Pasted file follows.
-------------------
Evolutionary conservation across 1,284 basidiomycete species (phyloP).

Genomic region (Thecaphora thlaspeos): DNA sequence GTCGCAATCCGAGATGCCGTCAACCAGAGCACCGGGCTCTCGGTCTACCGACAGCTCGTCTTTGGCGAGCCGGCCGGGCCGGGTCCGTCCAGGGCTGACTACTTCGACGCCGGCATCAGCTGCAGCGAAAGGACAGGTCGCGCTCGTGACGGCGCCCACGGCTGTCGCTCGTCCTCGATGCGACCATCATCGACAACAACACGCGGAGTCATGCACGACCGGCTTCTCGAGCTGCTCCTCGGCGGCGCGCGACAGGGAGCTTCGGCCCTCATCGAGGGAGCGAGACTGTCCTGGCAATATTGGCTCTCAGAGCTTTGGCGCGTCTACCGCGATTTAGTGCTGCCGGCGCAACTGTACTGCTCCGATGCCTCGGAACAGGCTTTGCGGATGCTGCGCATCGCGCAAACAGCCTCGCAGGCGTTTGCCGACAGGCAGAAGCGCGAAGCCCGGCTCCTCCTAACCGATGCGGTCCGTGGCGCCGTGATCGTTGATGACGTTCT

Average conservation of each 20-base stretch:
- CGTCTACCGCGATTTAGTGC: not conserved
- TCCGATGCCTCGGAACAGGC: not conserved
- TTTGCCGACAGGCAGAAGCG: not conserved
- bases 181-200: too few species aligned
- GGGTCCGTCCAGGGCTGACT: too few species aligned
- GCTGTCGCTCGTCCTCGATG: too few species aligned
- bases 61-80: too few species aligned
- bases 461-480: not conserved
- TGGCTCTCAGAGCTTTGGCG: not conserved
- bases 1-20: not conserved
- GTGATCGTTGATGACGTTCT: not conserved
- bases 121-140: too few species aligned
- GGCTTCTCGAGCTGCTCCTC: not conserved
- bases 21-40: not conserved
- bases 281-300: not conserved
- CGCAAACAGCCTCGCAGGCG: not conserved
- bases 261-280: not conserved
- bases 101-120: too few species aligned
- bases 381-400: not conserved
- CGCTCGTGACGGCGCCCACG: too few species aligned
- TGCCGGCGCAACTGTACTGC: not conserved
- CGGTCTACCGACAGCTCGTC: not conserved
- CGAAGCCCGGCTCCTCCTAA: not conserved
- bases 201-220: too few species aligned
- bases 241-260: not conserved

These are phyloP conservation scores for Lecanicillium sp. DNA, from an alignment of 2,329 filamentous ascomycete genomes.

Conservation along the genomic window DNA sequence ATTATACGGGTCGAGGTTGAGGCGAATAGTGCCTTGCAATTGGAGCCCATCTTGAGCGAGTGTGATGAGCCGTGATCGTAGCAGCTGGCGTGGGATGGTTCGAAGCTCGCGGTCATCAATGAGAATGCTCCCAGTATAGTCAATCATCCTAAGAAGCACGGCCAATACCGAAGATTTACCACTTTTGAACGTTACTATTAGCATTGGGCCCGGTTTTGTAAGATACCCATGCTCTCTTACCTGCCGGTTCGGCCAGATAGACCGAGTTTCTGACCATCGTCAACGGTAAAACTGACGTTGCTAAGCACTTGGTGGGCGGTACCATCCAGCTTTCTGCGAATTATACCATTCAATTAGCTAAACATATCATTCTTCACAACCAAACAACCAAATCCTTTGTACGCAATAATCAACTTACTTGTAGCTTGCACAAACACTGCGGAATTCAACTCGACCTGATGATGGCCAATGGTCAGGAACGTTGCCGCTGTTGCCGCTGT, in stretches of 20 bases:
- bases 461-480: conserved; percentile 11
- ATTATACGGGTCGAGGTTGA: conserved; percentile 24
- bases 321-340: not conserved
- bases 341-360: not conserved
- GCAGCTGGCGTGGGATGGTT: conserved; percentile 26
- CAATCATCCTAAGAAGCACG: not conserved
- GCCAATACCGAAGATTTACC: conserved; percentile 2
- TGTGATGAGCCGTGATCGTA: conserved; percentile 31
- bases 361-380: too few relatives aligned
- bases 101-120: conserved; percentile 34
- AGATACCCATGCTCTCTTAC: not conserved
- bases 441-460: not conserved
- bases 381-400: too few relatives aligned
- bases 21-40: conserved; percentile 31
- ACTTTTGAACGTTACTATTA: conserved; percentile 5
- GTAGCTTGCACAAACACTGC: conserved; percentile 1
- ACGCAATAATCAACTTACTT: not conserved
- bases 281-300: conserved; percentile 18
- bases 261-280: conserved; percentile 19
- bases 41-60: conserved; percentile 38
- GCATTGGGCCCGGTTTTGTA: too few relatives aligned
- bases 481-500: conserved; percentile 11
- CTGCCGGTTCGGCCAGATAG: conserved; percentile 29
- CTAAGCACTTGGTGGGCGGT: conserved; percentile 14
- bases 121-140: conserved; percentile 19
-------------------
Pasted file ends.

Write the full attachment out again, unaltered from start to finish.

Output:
Evolutionary conservation across 1,284 basidiomycete species (phyloP).

Genomic region (Thecaphora thlaspeos): DNA sequence GTCGCAATCCGAGATGCCGTCAACCAGAGCACCGGGCTCTCGGTCTACCGACAGCTCGTCTTTGGCGAGCCGGCCGGGCCGGGTCCGTCCAGGGCTGACTACTTCGACGCCGGCATCAGCTGCAGCGAAAGGACAGGTCGCGCTCGTGACGGCGCCCACGGCTGTCGCTCGTCCTCGATGCGACCATCATCGACAACAACACGCGGAGTCATGCACGACCGGCTTCTCGAGCTGCTCCTCGGCGGCGCGCGACAGGGAGCTTCGGCCCTCATCGAGGGAGCGAGACTGTCCTGGCAATATTGGCTCTCAGAGCTTTGGCGCGTCTACCGCGATTTAGTGCTGCCGGCGCAACTGTACTGCTCCGATGCCTCGGAACAGGCTTTGCGGATGCTGCGCATCGCGCAAACAGCCTCGCAGGCGTTTGCCGACAGGCAGAAGCGCGAAGCCCGGCTCCTCCTAACCGATGCGGTCCGTGGCGCCGTGATCGTTGATGACGTTCT

Average conservation of each 20-base stretch:
- CGTCTACCGCGATTTAGTGC: not conserved
- TCCGATGCCTCGGAACAGGC: not conserved
- TTTGCCGACAGGCAGAAGCG: not conserved
- bases 181-200: too few species aligned
- GGGTCCGTCCAGGGCTGACT: too few species aligned
- GCTGTCGCTCGTCCTCGATG: too few species aligned
- bases 61-80: too few species aligned
- bases 461-480: not conserved
- TGGCTCTCAGAGCTTTGGCG: not conserved
- bases 1-20: not conserved
- GTGATCGTTGATGACGTTCT: not conserved
- bases 121-140: too few species aligned
- GGCTTCTCGAGCTGCTCCTC: not conserved
- bases 21-40: not conserved
- bases 281-300: not conserved
- CGCAAACAGCCTCGCAGGCG: not conserved
- bases 261-280: not conserved
- bases 101-120: too few species aligned
- bases 381-400: not conserved
- CGCTCGTGACGGCGCCCACG: too few species aligned
- TGCCGGCGCAACTGTACTGC: not conserved
- CGGTCTACCGACAGCTCGTC: not conserved
- CGAAGCCCGGCTCCTCCTAA: not conserved
- bases 201-220: too few species aligned
- bases 241-260: not conserved

These are phyloP conservation scores for Lecanicillium sp. DNA, from an alignment of 2,329 filamentous ascomycete genomes.

Conservation along the genomic window DNA sequence ATTATACGGGTCGAGGTTGAGGCGAATAGTGCCTTGCAATTGGAGCCCATCTTGAGCGAGTGTGATGAGCCGTGATCGTAGCAGCTGGCGTGGGATGGTTCGAAGCTCGCGGTCATCAATGAGAATGCTCCCAGTATAGTCAATCATCCTAAGAAGCACGGCCAATACCGAAGATTTACCACTTTTGAACGTTACTATTAGCATTGGGCCCGGTTTTGTAAGATACCCATGCTCTCTTACCTGCCGGTTCGGCCAGATAGACCGAGTTTCTGACCATCGTCAACGGTAAAACTGACGTTGCTAAGCACTTGGTGGGCGGTACCATCCAGCTTTCTGCGAATTATACCATTCAATTAGCTAAACATATCATTCTTCACAACCAAACAACCAAATCCTTTGTACGCAATAATCAACTTACTTGTAGCTTGCACAAACACTGCGGAATTCAACTCGACCTGATGATGGCCAATGGTCAGGAACGTTGCCGCTGTTGCCGCTGT, in stretches of 20 bases:
- bases 461-480: conserved; percentile 11
- ATTATACGGGTCGAGGTTGA: conserved; percentile 24
- bases 321-340: not conserved
- bases 341-360: not conserved
- GCAGCTGGCGTGGGATGGTT: conserved; percentile 26
- CAATCATCCTAAGAAGCACG: not conserved
- GCCAATACCGAAGATTTACC: conserved; percentile 2
- TGTGATGAGCCGTGATCGTA: conserved; percentile 31
- bases 361-380: too few relatives aligned
- bases 101-120: conserved; percentile 34
- AGATACCCATGCTCTCTTAC: not conserved
- bases 441-460: not conserved
- bases 381-400: too few relatives aligned
- bases 21-40: conserved; percentile 31
- ACTTTTGAACGTTACTATTA: conserved; percentile 5
- GTAGCTTGCACAAACACTGC: conserved; percentile 1
- ACGCAATAATCAACTTACTT: not conserved
- bases 281-300: conserved; percentile 18
- bases 261-280: conserved; percentile 19
- bases 41-60: conserved; percentile 38
- GCATTGGGCCCGGTTTTGTA: too few relatives aligned
- bases 481-500: conserved; percentile 11
- CTGCCGGTTCGGCCAGATAG: conserved; percentile 29
- CTAAGCACTTGGTGGGCGGT: conserved; percentile 14
- bases 121-140: conserved; percentile 19